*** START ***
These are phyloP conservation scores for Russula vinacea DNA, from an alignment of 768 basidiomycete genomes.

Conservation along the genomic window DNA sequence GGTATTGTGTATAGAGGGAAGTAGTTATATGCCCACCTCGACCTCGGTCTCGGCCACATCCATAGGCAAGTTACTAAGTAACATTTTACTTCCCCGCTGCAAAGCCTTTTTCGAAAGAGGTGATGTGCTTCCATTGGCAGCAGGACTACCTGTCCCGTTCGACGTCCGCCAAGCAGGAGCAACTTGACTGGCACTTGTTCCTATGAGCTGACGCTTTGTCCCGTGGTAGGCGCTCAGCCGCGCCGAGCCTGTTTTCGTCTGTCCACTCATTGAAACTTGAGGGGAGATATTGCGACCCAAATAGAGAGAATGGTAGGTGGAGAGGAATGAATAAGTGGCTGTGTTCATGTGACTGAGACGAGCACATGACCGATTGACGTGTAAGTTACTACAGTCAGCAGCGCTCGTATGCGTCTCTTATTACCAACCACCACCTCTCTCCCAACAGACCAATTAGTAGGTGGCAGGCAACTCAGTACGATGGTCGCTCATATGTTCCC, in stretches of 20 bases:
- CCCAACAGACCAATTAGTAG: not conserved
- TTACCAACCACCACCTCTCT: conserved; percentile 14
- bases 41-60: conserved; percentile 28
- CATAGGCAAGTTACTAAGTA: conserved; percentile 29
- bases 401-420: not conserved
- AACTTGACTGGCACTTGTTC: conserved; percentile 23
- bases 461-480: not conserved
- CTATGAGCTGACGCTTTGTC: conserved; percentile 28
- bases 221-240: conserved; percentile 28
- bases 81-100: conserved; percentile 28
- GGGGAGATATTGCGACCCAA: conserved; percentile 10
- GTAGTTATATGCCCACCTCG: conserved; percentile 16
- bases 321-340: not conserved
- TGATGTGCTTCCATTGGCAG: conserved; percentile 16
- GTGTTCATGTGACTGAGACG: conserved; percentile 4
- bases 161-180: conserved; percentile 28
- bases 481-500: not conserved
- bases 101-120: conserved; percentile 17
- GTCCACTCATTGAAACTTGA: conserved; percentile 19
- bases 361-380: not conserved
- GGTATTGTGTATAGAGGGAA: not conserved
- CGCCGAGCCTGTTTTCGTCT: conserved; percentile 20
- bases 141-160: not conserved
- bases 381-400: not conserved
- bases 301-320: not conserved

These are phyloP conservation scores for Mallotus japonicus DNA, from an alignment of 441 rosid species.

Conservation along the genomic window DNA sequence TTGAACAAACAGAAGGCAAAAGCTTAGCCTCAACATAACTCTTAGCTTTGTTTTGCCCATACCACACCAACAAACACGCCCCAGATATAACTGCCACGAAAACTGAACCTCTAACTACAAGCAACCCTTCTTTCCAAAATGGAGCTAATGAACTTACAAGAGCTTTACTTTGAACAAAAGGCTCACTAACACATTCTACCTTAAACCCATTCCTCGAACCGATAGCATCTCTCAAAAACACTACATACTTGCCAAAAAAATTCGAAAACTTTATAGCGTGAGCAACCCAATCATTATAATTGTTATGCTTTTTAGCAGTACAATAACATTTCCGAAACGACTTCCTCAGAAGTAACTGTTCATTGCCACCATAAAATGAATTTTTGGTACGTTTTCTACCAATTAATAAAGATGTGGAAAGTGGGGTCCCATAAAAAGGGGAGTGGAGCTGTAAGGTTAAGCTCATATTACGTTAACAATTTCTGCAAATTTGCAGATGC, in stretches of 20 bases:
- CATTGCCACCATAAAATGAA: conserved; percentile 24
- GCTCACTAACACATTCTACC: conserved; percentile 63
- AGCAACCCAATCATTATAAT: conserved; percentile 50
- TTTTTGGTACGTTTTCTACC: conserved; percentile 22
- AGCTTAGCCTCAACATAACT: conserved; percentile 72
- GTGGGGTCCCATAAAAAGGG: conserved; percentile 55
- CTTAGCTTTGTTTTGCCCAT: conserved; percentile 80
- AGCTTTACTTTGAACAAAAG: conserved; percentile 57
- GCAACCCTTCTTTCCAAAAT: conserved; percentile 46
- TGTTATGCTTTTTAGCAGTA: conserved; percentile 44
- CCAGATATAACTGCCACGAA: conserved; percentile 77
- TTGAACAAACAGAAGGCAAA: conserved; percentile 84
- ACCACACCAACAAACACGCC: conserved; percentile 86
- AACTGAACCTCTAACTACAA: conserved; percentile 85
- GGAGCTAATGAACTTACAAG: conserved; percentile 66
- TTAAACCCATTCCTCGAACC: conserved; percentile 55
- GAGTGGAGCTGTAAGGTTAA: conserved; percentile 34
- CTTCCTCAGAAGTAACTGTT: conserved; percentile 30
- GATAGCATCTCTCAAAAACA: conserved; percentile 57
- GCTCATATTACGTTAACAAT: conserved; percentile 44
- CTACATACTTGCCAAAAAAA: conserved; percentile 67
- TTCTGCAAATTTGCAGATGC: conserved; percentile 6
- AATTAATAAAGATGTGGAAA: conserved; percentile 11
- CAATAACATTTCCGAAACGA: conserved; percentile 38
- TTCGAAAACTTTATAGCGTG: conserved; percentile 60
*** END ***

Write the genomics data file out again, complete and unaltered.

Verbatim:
These are phyloP conservation scores for Russula vinacea DNA, from an alignment of 768 basidiomycete genomes.

Conservation along the genomic window DNA sequence GGTATTGTGTATAGAGGGAAGTAGTTATATGCCCACCTCGACCTCGGTCTCGGCCACATCCATAGGCAAGTTACTAAGTAACATTTTACTTCCCCGCTGCAAAGCCTTTTTCGAAAGAGGTGATGTGCTTCCATTGGCAGCAGGACTACCTGTCCCGTTCGACGTCCGCCAAGCAGGAGCAACTTGACTGGCACTTGTTCCTATGAGCTGACGCTTTGTCCCGTGGTAGGCGCTCAGCCGCGCCGAGCCTGTTTTCGTCTGTCCACTCATTGAAACTTGAGGGGAGATATTGCGACCCAAATAGAGAGAATGGTAGGTGGAGAGGAATGAATAAGTGGCTGTGTTCATGTGACTGAGACGAGCACATGACCGATTGACGTGTAAGTTACTACAGTCAGCAGCGCTCGTATGCGTCTCTTATTACCAACCACCACCTCTCTCCCAACAGACCAATTAGTAGGTGGCAGGCAACTCAGTACGATGGTCGCTCATATGTTCCC, in stretches of 20 bases:
- CCCAACAGACCAATTAGTAG: not conserved
- TTACCAACCACCACCTCTCT: conserved; percentile 14
- bases 41-60: conserved; percentile 28
- CATAGGCAAGTTACTAAGTA: conserved; percentile 29
- bases 401-420: not conserved
- AACTTGACTGGCACTTGTTC: conserved; percentile 23
- bases 461-480: not conserved
- CTATGAGCTGACGCTTTGTC: conserved; percentile 28
- bases 221-240: conserved; percentile 28
- bases 81-100: conserved; percentile 28
- GGGGAGATATTGCGACCCAA: conserved; percentile 10
- GTAGTTATATGCCCACCTCG: conserved; percentile 16
- bases 321-340: not conserved
- TGATGTGCTTCCATTGGCAG: conserved; percentile 16
- GTGTTCATGTGACTGAGACG: conserved; percentile 4
- bases 161-180: conserved; percentile 28
- bases 481-500: not conserved
- bases 101-120: conserved; percentile 17
- GTCCACTCATTGAAACTTGA: conserved; percentile 19
- bases 361-380: not conserved
- GGTATTGTGTATAGAGGGAA: not conserved
- CGCCGAGCCTGTTTTCGTCT: conserved; percentile 20
- bases 141-160: not conserved
- bases 381-400: not conserved
- bases 301-320: not conserved

These are phyloP conservation scores for Mallotus japonicus DNA, from an alignment of 441 rosid species.

Conservation along the genomic window DNA sequence TTGAACAAACAGAAGGCAAAAGCTTAGCCTCAACATAACTCTTAGCTTTGTTTTGCCCATACCACACCAACAAACACGCCCCAGATATAACTGCCACGAAAACTGAACCTCTAACTACAAGCAACCCTTCTTTCCAAAATGGAGCTAATGAACTTACAAGAGCTTTACTTTGAACAAAAGGCTCACTAACACATTCTACCTTAAACCCATTCCTCGAACCGATAGCATCTCTCAAAAACACTACATACTTGCCAAAAAAATTCGAAAACTTTATAGCGTGAGCAACCCAATCATTATAATTGTTATGCTTTTTAGCAGTACAATAACATTTCCGAAACGACTTCCTCAGAAGTAACTGTTCATTGCCACCATAAAATGAATTTTTGGTACGTTTTCTACCAATTAATAAAGATGTGGAAAGTGGGGTCCCATAAAAAGGGGAGTGGAGCTGTAAGGTTAAGCTCATATTACGTTAACAATTTCTGCAAATTTGCAGATGC, in stretches of 20 bases:
- CATTGCCACCATAAAATGAA: conserved; percentile 24
- GCTCACTAACACATTCTACC: conserved; percentile 63
- AGCAACCCAATCATTATAAT: conserved; percentile 50
- TTTTTGGTACGTTTTCTACC: conserved; percentile 22
- AGCTTAGCCTCAACATAACT: conserved; percentile 72
- GTGGGGTCCCATAAAAAGGG: conserved; percentile 55
- CTTAGCTTTGTTTTGCCCAT: conserved; percentile 80
- AGCTTTACTTTGAACAAAAG: conserved; percentile 57
- GCAACCCTTCTTTCCAAAAT: conserved; percentile 46
- TGTTATGCTTTTTAGCAGTA: conserved; percentile 44
- CCAGATATAACTGCCACGAA: conserved; percentile 77
- TTGAACAAACAGAAGGCAAA: conserved; percentile 84
- ACCACACCAACAAACACGCC: conserved; percentile 86
- AACTGAACCTCTAACTACAA: conserved; percentile 85
- GGAGCTAATGAACTTACAAG: conserved; percentile 66
- TTAAACCCATTCCTCGAACC: conserved; percentile 55
- GAGTGGAGCTGTAAGGTTAA: conserved; percentile 34
- CTTCCTCAGAAGTAACTGTT: conserved; percentile 30
- GATAGCATCTCTCAAAAACA: conserved; percentile 57
- GCTCATATTACGTTAACAAT: conserved; percentile 44
- CTACATACTTGCCAAAAAAA: conserved; percentile 67
- TTCTGCAAATTTGCAGATGC: conserved; percentile 6
- AATTAATAAAGATGTGGAAA: conserved; percentile 11
- CAATAACATTTCCGAAACGA: conserved; percentile 38
- TTCGAAAACTTTATAGCGTG: conserved; percentile 60